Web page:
Better Mayflies Made Simple
Our editor traveled to Colorado and returned home with a whole new perspective on how to tie realistic adult mayfly imitations. Here’s what he learned.
by David Klausmeyer

Every September, the leading members of the fly-fishing industry gather in Denver, Colorado, to attend a three-day event called Fly Fishing Retailer. This annual show, which is sponsored by the American Fly Fishing Trade Association, is the sport’s trade fair. It’s the place where manufacturers go to debut new products, meet fly-shop owners, and compare notes about the health of the fly-fishing business. I attend the show with an eye peeled for new tools and materials that will help us tie better fish-catching flies.

ImageSweden’s Claes Johansson created the detached body pins and sheet wing material. Claes demonstrated his products at the 2009 Fly Fishing Retailer show in Denver. Yes, creative people are still inventing new ways to tie fish-catching flies!

I look forward to Fly Fishing Retailer, partly because I am able to see old friends such as Andy and Lily Renzetti. The Renzetti company, of course, is best known for its rotary fly-tying vises, but it also offers a variety of other fly-tying tools and accessories, as well as rod-building equipment. Andy could not attend this year’s show due to a temporary illness, but Lily and a small crew of folks where there displaying vises and other tying tools. As Lily and I got reacquainted, I noticed that the table at the front of the Renzetti booth was littered with lovely mayfly imitations replete with dainty, curved abdomens and realistic wings. A gentleman stood behind the table, quietly tying a fly.

“This is Claes Johansson,” Lily said. “He’s from Sweden, and we’ve decided to import a couple of his products into the United States.”

Claes and I shook hands, and then he returned to 
his tying.

While I say Claes was tying a fly, that’s not exactly accurate. Rather than a hook, there was an unusually shaped piece of wire in his vise. Claes was busy folding a thin piece of closed-cell foam against the sides of the wire, and wrapping his thread over the foam. Every couple of minutes, he removed a perfectly formed extended mayfly abdomen from the end of the wire.

After about 15 minutes of making bodies, Claes replaced the bent wire, which he called a detached body pin, with a hook. He started the thread on the hook and tied on an abdomen with three or four loose wraps. Next—and here’s the really cool part—he pulled a thread extending from the front of the abdomen, and the butt end of the body and tails cocked up into the curved shape of a real mayfly dun. Claes then pulled the spooled thread tight to lock the curved abdomen to the hook. Brilliant!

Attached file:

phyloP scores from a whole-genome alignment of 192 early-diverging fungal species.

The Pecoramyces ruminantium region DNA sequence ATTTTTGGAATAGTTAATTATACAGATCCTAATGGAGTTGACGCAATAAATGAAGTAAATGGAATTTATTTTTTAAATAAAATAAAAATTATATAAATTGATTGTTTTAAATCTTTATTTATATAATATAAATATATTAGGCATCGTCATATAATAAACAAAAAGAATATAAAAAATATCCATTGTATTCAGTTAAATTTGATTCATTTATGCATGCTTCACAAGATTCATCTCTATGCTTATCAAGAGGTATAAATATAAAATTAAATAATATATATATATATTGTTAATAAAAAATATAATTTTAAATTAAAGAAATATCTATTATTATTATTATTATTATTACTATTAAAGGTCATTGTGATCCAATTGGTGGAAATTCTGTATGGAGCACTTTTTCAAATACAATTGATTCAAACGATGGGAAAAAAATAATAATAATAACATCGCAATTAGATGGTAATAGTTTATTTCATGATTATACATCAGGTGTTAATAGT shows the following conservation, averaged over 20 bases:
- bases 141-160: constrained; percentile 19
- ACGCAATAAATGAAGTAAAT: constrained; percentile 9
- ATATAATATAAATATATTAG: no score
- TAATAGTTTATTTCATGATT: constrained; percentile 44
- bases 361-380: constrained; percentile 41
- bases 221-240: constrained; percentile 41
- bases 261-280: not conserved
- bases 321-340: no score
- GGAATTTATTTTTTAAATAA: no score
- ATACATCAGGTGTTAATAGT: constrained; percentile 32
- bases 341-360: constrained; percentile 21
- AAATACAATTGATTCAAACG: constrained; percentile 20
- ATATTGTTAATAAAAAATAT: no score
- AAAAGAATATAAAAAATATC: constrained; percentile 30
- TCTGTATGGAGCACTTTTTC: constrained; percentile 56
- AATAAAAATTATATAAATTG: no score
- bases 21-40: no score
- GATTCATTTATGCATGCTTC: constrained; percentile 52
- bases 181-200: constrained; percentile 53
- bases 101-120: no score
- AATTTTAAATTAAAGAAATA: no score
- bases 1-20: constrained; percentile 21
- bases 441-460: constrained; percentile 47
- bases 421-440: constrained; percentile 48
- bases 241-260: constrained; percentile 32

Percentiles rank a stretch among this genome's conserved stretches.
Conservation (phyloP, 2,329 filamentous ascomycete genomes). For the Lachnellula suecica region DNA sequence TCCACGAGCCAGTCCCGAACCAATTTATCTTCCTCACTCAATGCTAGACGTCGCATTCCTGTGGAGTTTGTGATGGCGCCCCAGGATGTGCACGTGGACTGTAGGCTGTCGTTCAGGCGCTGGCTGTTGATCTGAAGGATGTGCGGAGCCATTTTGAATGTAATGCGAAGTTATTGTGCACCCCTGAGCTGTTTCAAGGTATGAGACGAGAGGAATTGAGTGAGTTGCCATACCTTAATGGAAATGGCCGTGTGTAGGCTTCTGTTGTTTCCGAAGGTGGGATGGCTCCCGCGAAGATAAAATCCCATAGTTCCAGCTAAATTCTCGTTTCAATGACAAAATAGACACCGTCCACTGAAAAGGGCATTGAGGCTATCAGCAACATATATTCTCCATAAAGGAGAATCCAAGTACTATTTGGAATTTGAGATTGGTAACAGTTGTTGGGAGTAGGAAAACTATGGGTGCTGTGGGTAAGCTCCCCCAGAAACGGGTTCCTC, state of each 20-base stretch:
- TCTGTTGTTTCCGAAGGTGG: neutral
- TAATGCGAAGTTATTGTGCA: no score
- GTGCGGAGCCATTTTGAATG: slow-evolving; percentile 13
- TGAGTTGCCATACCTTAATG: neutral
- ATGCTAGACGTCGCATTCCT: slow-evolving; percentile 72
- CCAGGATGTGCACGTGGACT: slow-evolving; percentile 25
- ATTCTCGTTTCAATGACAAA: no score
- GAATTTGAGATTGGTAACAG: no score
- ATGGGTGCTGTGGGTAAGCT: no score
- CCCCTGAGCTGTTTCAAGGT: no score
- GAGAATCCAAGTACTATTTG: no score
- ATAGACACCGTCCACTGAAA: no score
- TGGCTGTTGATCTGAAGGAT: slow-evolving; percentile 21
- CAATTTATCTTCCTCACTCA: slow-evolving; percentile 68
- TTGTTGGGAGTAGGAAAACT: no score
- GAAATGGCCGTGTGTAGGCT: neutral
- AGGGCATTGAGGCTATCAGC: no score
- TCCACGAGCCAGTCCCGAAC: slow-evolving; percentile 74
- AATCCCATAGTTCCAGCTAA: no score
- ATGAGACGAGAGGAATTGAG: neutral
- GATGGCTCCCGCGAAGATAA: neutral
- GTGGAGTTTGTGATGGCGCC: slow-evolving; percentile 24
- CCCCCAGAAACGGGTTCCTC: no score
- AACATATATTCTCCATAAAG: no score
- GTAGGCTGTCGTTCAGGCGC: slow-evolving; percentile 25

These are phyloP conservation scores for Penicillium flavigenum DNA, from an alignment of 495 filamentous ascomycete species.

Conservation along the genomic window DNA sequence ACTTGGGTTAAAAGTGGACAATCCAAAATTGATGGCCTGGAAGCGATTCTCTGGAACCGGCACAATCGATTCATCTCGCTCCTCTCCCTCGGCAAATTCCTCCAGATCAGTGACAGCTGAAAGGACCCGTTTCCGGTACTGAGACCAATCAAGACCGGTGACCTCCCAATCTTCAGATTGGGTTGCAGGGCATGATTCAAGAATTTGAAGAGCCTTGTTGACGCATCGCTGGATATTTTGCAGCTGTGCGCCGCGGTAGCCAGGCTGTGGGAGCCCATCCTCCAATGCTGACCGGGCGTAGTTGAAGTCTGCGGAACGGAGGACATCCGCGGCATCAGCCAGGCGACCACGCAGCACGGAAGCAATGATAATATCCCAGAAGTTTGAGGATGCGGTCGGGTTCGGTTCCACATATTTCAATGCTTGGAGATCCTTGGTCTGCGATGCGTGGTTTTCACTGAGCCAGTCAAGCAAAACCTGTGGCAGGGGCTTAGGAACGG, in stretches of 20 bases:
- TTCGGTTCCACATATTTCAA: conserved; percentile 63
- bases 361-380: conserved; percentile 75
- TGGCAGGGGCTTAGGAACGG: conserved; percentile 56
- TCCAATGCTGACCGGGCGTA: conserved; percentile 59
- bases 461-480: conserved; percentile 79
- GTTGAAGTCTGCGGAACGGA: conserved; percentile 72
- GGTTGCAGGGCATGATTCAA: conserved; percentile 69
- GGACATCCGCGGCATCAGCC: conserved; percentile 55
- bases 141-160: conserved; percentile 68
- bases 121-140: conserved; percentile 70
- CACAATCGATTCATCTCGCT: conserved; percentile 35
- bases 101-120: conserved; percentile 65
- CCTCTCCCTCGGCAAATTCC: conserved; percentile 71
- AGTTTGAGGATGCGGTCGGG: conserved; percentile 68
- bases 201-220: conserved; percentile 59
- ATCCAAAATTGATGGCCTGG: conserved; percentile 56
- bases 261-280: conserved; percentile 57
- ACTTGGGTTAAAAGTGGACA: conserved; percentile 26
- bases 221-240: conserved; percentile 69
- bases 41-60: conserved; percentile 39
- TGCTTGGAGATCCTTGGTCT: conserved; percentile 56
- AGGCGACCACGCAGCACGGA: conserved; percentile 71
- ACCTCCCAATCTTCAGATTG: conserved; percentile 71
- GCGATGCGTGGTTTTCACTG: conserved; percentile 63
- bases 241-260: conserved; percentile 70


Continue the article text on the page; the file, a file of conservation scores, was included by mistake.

Claes next showed me a sheet of thin transparent material that contained the printed shapes of mayfly wings—dozens of wings. He roughly clipped out a wing, colored one side with a permanent marker, and placed it in a wing burner. He then lit a lighter and melted the edges of the wing. He repeated these steps to form another wing. Claes tied the wings to the top of the hook and completed making the fly. Done

Discovering New Products
A few days after returning home from the show, I examined the sample products Lily was kind enough to give to me. I also read the notes I took while watching Claes tie flies. The tools and materials seemed straightforward and simple to use, so I started tying. As often happens when learning to use a new fly-tying tool or material, the first couple of patterns were challenging to construct. I soon got the hang of using the detached body pins, and my results starting improving. After an hour or two, I had a small squadron of winged mayfly imitations lined up on my workbench. This was great! The next day, I called Lily to learn more about how the Renzettis met Claes and decided to carry his unique line of products. “We met Claes Johansson through one of our European distributors,” Lily said. “We’ve been doing business with these folks for many years. They knew that we were discontinuing our own line of wing burners, and suggested that we talk with Claes and see what he was working on. Our friends thought he had some unique products, and that it might develop into a good 
working association.

“We asked Claes to send us samples of the tools and materials he was working on, and I said that we would check them out and go from there. Well, the package arrived, and Andy got very excited about the sheet wing material. Claes also included his detached body pins and wing burners, and Andy also got excited about these. He felt that tiers would love them; they’re innovative, different, and make more realistic flies.”

How long did it take for you to decide to add these items to your product line?

ImageRenzetti, known for its fine rotary vises, rod-building products, and accessories, is importing these detached body pins into the United States. Each package contains three pins of different sizes.

“What we initially received were prototypes that reflected Claes’s ideas and what he was working on. This was sometime this past April or May, and he had already done a lot of work on the wing material; what he sent was something like the fifth version. Even after we received it, he continued to make the material even finer and with no glare. I told him it was all very nice and that we might be interested in carrying his products. Then he sent us some more flies, and we could see that this was something we really wanted to do. So, we asked Claes to come to the Fly Fishing Retailer show; this was really the only way to demonstrate the products, and the reaction from the dealers was overwhelming.”